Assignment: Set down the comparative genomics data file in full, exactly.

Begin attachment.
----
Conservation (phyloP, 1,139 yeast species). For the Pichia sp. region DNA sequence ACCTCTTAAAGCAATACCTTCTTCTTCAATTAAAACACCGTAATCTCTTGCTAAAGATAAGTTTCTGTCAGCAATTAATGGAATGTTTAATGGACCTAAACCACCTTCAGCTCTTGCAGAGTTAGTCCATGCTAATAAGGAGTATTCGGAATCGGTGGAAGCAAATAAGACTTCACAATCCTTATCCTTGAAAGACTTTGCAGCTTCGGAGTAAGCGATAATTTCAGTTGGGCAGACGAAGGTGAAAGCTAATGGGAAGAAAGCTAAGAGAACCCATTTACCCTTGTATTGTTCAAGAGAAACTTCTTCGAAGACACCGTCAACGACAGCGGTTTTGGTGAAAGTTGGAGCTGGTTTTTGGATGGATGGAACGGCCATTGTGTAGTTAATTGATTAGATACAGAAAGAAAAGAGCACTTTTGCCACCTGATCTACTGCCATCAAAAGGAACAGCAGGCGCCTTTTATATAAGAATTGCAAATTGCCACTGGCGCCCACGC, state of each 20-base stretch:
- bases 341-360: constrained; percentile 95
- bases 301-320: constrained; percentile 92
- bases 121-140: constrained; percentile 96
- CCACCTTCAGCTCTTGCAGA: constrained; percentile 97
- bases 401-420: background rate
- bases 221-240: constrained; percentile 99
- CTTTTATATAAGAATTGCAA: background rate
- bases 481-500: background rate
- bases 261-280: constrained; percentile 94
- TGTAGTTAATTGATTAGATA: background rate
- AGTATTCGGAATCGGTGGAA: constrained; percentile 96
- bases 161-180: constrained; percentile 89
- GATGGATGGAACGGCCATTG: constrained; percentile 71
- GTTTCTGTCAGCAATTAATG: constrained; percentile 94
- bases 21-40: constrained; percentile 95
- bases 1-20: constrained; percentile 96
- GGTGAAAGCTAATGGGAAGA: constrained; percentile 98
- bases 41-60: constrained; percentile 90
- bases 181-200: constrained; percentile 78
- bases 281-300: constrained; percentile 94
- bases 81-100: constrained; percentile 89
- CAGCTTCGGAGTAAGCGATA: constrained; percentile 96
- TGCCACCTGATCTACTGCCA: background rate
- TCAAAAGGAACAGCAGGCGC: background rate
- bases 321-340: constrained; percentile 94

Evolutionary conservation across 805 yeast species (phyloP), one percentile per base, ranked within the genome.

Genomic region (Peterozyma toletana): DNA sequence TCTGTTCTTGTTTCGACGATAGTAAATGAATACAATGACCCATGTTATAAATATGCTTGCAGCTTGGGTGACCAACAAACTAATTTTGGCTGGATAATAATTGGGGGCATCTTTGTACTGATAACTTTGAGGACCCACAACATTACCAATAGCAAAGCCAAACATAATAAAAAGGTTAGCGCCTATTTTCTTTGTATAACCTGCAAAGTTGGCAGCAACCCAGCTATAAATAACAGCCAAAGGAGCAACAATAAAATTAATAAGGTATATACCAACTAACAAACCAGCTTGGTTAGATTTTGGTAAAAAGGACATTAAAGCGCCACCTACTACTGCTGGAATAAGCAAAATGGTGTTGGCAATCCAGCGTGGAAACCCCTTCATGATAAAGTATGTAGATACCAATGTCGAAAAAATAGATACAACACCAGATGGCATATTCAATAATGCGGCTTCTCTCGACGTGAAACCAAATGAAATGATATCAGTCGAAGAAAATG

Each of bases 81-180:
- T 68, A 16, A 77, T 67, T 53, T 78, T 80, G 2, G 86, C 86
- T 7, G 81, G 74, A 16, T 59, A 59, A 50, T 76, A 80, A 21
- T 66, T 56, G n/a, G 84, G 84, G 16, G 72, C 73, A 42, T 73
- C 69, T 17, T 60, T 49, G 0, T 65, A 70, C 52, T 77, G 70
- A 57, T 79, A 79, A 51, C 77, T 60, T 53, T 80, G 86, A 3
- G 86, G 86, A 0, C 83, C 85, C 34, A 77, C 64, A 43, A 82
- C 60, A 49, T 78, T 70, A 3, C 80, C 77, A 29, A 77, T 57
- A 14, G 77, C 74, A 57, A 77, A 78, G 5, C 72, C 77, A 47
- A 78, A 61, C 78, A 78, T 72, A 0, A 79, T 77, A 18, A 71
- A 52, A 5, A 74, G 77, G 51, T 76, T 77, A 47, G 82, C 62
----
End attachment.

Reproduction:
Conservation (phyloP, 1,139 yeast species). For the Pichia sp. region DNA sequence ACCTCTTAAAGCAATACCTTCTTCTTCAATTAAAACACCGTAATCTCTTGCTAAAGATAAGTTTCTGTCAGCAATTAATGGAATGTTTAATGGACCTAAACCACCTTCAGCTCTTGCAGAGTTAGTCCATGCTAATAAGGAGTATTCGGAATCGGTGGAAGCAAATAAGACTTCACAATCCTTATCCTTGAAAGACTTTGCAGCTTCGGAGTAAGCGATAATTTCAGTTGGGCAGACGAAGGTGAAAGCTAATGGGAAGAAAGCTAAGAGAACCCATTTACCCTTGTATTGTTCAAGAGAAACTTCTTCGAAGACACCGTCAACGACAGCGGTTTTGGTGAAAGTTGGAGCTGGTTTTTGGATGGATGGAACGGCCATTGTGTAGTTAATTGATTAGATACAGAAAGAAAAGAGCACTTTTGCCACCTGATCTACTGCCATCAAAAGGAACAGCAGGCGCCTTTTATATAAGAATTGCAAATTGCCACTGGCGCCCACGC, state of each 20-base stretch:
- bases 341-360: constrained; percentile 95
- bases 301-320: constrained; percentile 92
- bases 121-140: constrained; percentile 96
- CCACCTTCAGCTCTTGCAGA: constrained; percentile 97
- bases 401-420: background rate
- bases 221-240: constrained; percentile 99
- CTTTTATATAAGAATTGCAA: background rate
- bases 481-500: background rate
- bases 261-280: constrained; percentile 94
- TGTAGTTAATTGATTAGATA: background rate
- AGTATTCGGAATCGGTGGAA: constrained; percentile 96
- bases 161-180: constrained; percentile 89
- GATGGATGGAACGGCCATTG: constrained; percentile 71
- GTTTCTGTCAGCAATTAATG: constrained; percentile 94
- bases 21-40: constrained; percentile 95
- bases 1-20: constrained; percentile 96
- GGTGAAAGCTAATGGGAAGA: constrained; percentile 98
- bases 41-60: constrained; percentile 90
- bases 181-200: constrained; percentile 78
- bases 281-300: constrained; percentile 94
- bases 81-100: constrained; percentile 89
- CAGCTTCGGAGTAAGCGATA: constrained; percentile 96
- TGCCACCTGATCTACTGCCA: background rate
- TCAAAAGGAACAGCAGGCGC: background rate
- bases 321-340: constrained; percentile 94

Evolutionary conservation across 805 yeast species (phyloP), one percentile per base, ranked within the genome.

Genomic region (Peterozyma toletana): DNA sequence TCTGTTCTTGTTTCGACGATAGTAAATGAATACAATGACCCATGTTATAAATATGCTTGCAGCTTGGGTGACCAACAAACTAATTTTGGCTGGATAATAATTGGGGGCATCTTTGTACTGATAACTTTGAGGACCCACAACATTACCAATAGCAAAGCCAAACATAATAAAAAGGTTAGCGCCTATTTTCTTTGTATAACCTGCAAAGTTGGCAGCAACCCAGCTATAAATAACAGCCAAAGGAGCAACAATAAAATTAATAAGGTATATACCAACTAACAAACCAGCTTGGTTAGATTTTGGTAAAAAGGACATTAAAGCGCCACCTACTACTGCTGGAATAAGCAAAATGGTGTTGGCAATCCAGCGTGGAAACCCCTTCATGATAAAGTATGTAGATACCAATGTCGAAAAAATAGATACAACACCAGATGGCATATTCAATAATGCGGCTTCTCTCGACGTGAAACCAAATGAAATGATATCAGTCGAAGAAAATG

Each of bases 81-180:
- T 68, A 16, A 77, T 67, T 53, T 78, T 80, G 2, G 86, C 86
- T 7, G 81, G 74, A 16, T 59, A 59, A 50, T 76, A 80, A 21
- T 66, T 56, G n/a, G 84, G 84, G 16, G 72, C 73, A 42, T 73
- C 69, T 17, T 60, T 49, G 0, T 65, A 70, C 52, T 77, G 70
- A 57, T 79, A 79, A 51, C 77, T 60, T 53, T 80, G 86, A 3
- G 86, G 86, A 0, C 83, C 85, C 34, A 77, C 64, A 43, A 82
- C 60, A 49, T 78, T 70, A 3, C 80, C 77, A 29, A 77, T 57
- A 14, G 77, C 74, A 57, A 77, A 78, G 5, C 72, C 77, A 47
- A 78, A 61, C 78, A 78, T 72, A 0, A 79, T 77, A 18, A 71
- A 52, A 5, A 74, G 77, G 51, T 76, T 77, A 47, G 82, C 62